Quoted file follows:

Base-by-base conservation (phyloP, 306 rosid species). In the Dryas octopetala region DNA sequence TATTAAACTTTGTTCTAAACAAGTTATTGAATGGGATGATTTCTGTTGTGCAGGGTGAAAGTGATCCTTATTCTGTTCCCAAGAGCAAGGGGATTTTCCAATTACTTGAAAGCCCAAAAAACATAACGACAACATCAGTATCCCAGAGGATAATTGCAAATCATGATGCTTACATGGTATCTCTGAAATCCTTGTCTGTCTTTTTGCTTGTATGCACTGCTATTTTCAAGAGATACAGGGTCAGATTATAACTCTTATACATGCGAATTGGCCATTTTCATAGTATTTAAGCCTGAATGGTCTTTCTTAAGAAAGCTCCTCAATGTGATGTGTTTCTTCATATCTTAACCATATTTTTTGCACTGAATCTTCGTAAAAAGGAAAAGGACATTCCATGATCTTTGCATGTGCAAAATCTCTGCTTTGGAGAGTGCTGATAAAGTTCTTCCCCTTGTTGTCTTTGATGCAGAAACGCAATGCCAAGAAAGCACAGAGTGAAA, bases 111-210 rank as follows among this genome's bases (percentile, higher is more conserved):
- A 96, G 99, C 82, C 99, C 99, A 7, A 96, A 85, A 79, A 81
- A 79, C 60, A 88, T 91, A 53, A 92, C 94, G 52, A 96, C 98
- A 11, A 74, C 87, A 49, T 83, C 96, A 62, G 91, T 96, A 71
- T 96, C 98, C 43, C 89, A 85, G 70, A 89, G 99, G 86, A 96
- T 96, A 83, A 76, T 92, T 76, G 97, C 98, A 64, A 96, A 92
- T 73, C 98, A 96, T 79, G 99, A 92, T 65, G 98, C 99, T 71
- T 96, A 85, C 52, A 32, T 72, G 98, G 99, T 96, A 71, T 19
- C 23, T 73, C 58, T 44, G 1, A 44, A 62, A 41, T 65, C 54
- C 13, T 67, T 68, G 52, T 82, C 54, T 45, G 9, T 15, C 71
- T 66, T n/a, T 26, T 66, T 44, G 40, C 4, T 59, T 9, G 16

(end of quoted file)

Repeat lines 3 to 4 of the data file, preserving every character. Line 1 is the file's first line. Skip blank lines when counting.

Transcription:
- A 79, C 60, A 88, T 91, A 53, A 92, C 94, G 52, A 96, C 98
- A 11, A 74, C 87, A 49, T 83, C 96, A 62, G 91, T 96, A 71